These intrinsic qualities are the essence of the Glacial Trail Scenic Byway. It is “old Iowa” at its best. Below are some places to explore the historical and cultural heritage along the Glacial Trail Scenic Byway.
Prairie Heritage Center
Prairie Heritage Center is located in the southeastern corner of O’Brien County, near the corners of Buena Vista, Cherokee, and Clay counties. It is the primary contact point for visitors to the Glacial Trail Scenic Byway, providing interpretation of the area’s natural, cultural, and archaeological history. The center, operated by O’Brien County Conservation, opened in 2006 to interpret the prairie landscape of northwestern Iowa. The visitor center is open Wednesdays through Sundays and features exhibits about prairie ecology, the Mill Creek Indian Culture, and O’Brien County’s settlers. Staff naturalists offer environmental education programs for youth and the public. The center’s icon is the bison, and a small herd is fenced on the property. A replica pioneer wagon pulled by oxen statues invites visitors to climb inside and learn about the first settlers in the area. The center overlooks the Little Sioux River Valley and a patchwork of grassland and forested hills and valleys. An access point offers water-based recreation on the Little Sioux River. Walking trails loop through restored grassland and oak savanna.
Pear Tree House
This historic home in Sutherland is a community museum and houses historical documents and other memorabilia. It is open for special events during the summer.
General N.B. Baker Library
William Houston Woods and his wife, Roma Wheeler Woods, of Old O’Brien founded the General N.B. Baker Library Association in 1874 in their log cabin. Residents came from miles around to borrow books and magazines to help them pass the long winters. Gen. N.B. Baker, formerly governor of New Hampshire, moved to Iowa in 1856. He was instrumental in the early growth of the library, which is now located in a former school.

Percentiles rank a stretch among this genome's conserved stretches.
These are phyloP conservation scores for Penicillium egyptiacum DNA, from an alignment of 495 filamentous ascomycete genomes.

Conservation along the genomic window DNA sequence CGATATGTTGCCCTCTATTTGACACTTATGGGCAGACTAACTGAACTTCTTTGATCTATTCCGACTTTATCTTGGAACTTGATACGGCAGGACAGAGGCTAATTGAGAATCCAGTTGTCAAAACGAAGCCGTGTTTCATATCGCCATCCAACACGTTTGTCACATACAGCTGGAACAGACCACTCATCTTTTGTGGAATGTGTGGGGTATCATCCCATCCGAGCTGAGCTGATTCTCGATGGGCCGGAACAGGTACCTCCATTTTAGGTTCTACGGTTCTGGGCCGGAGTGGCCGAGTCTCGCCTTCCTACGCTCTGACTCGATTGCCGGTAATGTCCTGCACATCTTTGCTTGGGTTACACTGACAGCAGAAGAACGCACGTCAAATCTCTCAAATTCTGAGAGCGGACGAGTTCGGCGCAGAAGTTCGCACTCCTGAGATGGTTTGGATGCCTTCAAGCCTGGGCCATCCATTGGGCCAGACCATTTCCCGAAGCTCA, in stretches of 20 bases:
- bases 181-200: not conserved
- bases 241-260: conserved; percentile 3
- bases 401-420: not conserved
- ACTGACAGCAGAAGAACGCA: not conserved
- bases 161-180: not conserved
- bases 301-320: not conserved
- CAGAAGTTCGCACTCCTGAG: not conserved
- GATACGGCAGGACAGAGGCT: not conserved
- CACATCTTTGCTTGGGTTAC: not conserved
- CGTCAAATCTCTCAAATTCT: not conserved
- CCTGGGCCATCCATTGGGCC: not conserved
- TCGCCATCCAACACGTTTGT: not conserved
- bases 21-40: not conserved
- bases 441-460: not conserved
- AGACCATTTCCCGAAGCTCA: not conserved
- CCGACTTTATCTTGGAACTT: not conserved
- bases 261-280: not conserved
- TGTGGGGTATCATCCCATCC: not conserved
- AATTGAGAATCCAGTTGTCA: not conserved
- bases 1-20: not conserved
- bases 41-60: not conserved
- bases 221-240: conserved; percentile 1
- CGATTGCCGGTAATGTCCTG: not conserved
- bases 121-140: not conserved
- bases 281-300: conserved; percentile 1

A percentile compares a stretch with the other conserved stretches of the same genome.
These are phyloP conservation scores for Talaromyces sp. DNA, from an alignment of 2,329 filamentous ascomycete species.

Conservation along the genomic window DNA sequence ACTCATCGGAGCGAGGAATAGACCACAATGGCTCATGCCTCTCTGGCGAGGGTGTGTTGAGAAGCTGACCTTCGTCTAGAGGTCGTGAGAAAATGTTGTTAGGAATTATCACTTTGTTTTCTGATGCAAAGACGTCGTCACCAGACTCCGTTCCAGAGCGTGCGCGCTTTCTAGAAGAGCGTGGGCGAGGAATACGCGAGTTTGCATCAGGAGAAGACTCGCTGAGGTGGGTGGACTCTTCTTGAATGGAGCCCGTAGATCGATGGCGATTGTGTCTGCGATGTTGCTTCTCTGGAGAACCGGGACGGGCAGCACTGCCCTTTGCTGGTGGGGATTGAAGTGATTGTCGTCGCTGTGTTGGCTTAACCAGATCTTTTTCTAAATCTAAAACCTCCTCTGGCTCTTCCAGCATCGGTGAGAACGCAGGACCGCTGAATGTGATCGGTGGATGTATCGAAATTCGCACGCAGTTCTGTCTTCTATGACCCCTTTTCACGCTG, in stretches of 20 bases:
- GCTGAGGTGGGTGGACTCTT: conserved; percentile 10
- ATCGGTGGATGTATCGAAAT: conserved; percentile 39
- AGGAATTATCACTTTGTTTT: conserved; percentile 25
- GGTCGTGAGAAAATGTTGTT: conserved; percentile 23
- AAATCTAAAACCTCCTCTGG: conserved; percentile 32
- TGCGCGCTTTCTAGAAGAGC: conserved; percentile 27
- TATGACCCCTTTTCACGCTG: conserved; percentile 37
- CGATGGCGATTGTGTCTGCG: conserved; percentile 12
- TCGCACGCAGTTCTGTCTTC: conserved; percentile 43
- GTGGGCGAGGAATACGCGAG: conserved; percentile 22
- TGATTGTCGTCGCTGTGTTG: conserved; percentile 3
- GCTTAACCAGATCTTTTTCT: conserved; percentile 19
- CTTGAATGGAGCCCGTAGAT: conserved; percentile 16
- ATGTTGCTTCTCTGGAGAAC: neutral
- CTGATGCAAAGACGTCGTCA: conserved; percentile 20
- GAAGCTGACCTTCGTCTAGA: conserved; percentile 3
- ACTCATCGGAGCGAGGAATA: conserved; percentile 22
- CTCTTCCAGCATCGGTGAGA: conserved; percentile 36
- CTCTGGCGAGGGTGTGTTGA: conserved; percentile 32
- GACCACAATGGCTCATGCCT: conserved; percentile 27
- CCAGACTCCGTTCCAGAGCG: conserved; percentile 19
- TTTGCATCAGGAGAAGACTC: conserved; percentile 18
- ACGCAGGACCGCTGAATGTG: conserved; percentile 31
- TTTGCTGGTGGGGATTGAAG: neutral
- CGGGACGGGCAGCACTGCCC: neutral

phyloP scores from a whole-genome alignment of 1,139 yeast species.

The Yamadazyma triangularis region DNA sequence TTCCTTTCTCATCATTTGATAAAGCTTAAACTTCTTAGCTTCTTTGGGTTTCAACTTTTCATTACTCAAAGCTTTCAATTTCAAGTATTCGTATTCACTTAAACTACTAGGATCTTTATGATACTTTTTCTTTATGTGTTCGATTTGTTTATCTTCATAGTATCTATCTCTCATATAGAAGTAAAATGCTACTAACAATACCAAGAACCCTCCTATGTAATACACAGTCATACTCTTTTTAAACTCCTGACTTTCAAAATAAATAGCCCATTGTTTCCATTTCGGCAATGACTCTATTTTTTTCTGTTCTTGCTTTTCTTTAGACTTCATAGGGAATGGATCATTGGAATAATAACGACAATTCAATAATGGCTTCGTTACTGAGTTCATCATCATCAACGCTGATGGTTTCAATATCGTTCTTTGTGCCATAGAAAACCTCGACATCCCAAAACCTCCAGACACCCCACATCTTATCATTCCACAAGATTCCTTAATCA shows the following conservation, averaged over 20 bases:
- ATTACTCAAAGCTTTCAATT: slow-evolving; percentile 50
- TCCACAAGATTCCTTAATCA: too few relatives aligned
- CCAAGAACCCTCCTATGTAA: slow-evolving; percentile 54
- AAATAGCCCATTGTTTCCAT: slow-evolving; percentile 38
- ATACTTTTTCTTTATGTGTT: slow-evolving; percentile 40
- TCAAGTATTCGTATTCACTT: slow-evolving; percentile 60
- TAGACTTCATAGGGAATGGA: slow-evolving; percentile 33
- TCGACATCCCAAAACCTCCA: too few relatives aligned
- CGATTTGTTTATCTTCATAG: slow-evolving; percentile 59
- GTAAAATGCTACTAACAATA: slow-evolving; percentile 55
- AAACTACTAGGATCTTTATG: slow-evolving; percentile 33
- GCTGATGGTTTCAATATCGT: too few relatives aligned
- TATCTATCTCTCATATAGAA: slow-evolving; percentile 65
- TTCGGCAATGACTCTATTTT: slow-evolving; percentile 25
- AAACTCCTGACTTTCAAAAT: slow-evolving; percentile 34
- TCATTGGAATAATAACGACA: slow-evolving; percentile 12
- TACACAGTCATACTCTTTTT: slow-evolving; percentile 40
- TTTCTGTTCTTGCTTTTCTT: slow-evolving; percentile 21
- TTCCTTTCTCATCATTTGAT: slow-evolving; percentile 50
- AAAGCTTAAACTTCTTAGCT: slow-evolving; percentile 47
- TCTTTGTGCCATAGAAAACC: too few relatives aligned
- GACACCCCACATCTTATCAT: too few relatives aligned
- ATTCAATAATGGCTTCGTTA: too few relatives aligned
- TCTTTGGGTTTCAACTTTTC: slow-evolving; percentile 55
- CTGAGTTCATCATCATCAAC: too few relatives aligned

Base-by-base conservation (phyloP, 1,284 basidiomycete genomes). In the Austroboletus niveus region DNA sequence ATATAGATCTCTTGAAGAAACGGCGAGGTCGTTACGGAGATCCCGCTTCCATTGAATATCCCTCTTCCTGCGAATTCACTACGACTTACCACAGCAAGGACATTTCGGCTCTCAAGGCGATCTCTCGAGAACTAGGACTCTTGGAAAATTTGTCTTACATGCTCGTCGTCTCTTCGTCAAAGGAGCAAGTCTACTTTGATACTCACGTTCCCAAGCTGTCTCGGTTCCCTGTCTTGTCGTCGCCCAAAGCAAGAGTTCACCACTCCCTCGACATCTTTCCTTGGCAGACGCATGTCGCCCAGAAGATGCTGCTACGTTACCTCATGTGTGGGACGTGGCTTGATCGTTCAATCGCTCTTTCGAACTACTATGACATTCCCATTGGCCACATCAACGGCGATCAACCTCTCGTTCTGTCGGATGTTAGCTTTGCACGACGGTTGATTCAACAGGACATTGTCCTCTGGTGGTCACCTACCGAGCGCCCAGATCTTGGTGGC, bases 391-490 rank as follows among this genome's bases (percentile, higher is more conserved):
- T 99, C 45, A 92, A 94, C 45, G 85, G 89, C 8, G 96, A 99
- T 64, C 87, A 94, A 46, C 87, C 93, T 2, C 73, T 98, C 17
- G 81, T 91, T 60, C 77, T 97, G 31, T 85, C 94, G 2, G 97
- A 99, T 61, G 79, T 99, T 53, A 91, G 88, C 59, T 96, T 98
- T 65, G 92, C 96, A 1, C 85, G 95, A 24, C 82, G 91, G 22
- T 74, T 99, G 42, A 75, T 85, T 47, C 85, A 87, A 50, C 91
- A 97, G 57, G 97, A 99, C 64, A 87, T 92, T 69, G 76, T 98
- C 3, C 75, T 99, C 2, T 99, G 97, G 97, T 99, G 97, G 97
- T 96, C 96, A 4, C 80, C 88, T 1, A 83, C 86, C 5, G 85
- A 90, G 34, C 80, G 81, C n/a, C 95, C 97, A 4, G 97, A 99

This historic village in Primghar features a log cabin, historic home, hotel, bank, Philby Church, and Center Township No. 3 School. The buildings feature artifacts, exhibits, and research materials. The O’Brien County Historical Society manages the park.
Hannibal Waterman Wildlife Area
The wildlife area, across the road from the visitor center, is the site of the first settler in O’Brien County in 1856. Trails circle through the property, passing the Hannibal Waterman family cemetery and a historic marker placed by the O’Brien County Daughters of the American Revolution. In 1857, Santee Sioux Chief Inkpaduta and his band stopped at Hannibal Waterman’s cabin, gathering food and supplies and then moving upriver.
Hanging Valley and Dutch Fred's Grave
The section of Waterman Prairie south of Highway 10 offers an accessible prairie experience for byway visitors. A parking lot on Wilson Avenue, 1½ miles south of Highway 10, leads to a trail that meanders through prairie-covered ridges with spectacular vistas of the Little Sioux River valley. The Iowa Department of Natural Resources is restoring the prairie to its original plant community.
Sanford Museum & Planetarium
Sanford Museum in Cherokee opened in 1951 to offer exhibits and activities about archaeology, history, geology, astronomy, natural history, and paleontology. Exhibits interpret prehistoric northwestern Iowa, featuring the Mill Creek Culture (using artifacts such as pottery, tools, and artwork), and the history of Cherokee. The museum also offers planetarium shows. The facility is open daily and admission is free.